The right to be a dad

The right to be a dad
Unmarried and divorced fathers have rights too.

When it comes to unmarried and divorced fathers, many people still believe that they have limited rights to their children. However, this is no longer the case. Let’s take a closer look at the rights that unmarried or divorced fathers are entitled to in South Africa.

Right To Be A Dad

According to the Children’s Act of South Africa (38 of 2005), even after a divorce, the biological father of a child still has full parental rights to his child/ ren, unless a court orders otherwise. While married fathers have these rights automatically, unmarried fathers do not.


This is the right to have a child live primarily with one partner and to supervise the daily life of a child. 


This means maintaining a personal relationship with a child and allowing a person to see, spend time with or communicate with a child. 


This includes safeguarding a child’s property interests, representing a child in legal matters and consenting to a child’s marriage, adoption, removal from South Africa, or an application for a passport. 


According to the Children’s Act, the unmarried, biological father has full parental rights to his child if he:

  • Is living with the mother of the child in a permanent life-partnership at the time of birth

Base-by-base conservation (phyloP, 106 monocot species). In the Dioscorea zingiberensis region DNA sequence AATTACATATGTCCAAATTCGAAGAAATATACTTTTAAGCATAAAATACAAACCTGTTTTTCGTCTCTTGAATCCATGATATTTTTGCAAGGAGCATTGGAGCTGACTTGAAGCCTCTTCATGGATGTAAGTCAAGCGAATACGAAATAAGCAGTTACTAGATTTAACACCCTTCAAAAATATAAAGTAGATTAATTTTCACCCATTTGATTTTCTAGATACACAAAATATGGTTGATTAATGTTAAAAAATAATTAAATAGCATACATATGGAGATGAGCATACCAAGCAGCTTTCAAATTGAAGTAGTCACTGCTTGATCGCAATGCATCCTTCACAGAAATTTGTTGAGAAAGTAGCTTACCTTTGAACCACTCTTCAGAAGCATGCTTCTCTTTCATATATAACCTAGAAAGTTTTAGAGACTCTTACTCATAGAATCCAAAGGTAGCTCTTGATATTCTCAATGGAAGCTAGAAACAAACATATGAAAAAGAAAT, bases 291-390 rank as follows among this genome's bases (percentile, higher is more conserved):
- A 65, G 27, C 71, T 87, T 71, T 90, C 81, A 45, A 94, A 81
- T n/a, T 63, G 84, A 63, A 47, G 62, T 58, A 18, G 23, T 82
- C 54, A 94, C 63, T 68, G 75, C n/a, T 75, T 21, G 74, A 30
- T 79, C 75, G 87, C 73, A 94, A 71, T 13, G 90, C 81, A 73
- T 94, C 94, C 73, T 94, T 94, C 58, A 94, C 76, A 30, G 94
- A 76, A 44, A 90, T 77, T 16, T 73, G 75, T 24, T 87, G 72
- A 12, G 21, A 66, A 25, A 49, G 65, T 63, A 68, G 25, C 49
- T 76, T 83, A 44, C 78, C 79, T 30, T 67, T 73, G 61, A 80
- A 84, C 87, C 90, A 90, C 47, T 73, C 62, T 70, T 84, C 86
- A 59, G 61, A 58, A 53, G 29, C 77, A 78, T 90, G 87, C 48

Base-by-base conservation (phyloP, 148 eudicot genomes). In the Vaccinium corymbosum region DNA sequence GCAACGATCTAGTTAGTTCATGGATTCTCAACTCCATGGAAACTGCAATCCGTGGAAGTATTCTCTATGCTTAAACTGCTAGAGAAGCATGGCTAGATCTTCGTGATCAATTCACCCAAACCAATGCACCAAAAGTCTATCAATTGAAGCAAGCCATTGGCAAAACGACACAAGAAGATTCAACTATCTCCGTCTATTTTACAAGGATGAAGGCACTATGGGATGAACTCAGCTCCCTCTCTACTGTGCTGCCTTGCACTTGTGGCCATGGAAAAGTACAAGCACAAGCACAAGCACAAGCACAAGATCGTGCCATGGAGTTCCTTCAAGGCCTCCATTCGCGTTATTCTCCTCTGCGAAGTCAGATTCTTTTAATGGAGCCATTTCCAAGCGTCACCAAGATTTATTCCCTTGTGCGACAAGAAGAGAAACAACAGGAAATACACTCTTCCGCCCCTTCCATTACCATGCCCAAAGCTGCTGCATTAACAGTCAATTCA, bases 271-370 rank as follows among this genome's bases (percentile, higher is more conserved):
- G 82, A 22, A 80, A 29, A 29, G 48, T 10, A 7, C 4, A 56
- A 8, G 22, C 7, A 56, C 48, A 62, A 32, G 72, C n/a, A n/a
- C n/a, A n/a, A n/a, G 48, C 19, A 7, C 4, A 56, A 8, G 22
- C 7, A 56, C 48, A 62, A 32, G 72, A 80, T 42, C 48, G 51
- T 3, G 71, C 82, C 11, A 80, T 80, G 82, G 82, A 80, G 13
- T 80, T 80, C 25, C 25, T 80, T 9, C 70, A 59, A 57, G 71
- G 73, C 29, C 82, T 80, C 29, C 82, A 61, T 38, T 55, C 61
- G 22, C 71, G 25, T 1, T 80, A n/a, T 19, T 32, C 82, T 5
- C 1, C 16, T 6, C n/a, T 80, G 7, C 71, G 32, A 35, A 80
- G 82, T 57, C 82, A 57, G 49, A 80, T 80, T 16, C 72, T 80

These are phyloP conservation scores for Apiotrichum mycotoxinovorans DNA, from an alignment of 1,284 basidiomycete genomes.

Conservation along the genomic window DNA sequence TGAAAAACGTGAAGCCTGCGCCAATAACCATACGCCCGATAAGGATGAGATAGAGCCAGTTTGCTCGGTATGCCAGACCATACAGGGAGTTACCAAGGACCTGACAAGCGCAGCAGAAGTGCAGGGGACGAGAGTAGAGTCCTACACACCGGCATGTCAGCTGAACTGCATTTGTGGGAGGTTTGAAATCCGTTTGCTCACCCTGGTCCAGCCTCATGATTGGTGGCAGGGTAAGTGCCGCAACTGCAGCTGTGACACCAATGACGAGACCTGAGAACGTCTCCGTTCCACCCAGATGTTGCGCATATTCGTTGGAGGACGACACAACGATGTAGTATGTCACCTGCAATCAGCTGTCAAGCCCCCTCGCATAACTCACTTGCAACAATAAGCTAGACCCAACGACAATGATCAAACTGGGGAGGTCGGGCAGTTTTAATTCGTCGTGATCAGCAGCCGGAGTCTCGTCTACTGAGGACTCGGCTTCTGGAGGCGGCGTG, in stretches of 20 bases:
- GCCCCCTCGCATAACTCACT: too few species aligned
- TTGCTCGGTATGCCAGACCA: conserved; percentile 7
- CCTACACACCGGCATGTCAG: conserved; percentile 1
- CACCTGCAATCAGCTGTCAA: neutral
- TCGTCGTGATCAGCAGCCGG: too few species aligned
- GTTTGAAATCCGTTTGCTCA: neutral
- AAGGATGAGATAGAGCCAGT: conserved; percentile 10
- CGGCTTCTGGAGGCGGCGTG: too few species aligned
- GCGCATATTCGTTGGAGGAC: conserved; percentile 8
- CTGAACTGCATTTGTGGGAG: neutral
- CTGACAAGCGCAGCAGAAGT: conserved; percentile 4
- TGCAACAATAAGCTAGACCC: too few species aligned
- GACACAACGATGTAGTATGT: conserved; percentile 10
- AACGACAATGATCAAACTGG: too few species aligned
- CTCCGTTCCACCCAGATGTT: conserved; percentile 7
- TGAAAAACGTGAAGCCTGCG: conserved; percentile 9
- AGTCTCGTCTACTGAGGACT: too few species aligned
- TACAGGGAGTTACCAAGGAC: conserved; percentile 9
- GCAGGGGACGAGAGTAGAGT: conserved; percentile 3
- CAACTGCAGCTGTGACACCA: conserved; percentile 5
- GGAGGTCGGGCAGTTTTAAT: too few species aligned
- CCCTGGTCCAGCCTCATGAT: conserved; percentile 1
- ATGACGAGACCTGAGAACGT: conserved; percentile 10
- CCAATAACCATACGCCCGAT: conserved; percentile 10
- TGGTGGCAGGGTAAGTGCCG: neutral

• Has agreed to be identified as the child’s father at birth
  • Has successfully applied to be identified as the child’s father (this means that if an unmarried mother does not want to acknowledge the father of her child, the father can apply for a court order which forces the mother to put his name on the child’s birth certificate or prove his paternity with a paternity test)
  • Has contributed or tried to contribute to the child’s upbringing for a reasonable period
  • Has contributed or has tried to contribute towards maintenance expenses for the child for a reasonable period.

If the mother has denied the father access to their child, an unmarried father can exercise his rights by applying for care and/or contact rights at the Children’s Court. Guardianship rights must be lodged at the High Court. If the father wants care/contact rights and to be the guardian of his child, he must bring the application in the High Court.


Fathers, if you struggle to pay for your child’s needs, such as school fees, you can apply for a child social grant. The Child Support Grant offers monthly income support to adults who care for children, under the age of 18, born after 31 December 1994. To qualify for the grant, a single parent or caregiver must earn R3 300 or less per month. Fathers (or mothers) can apply for a grant at the nearest South African Social Security Agency (SASSA) office, for free. If you or someone you know needs advice or assistance with any legal or parental issue, Legal&Tax can help

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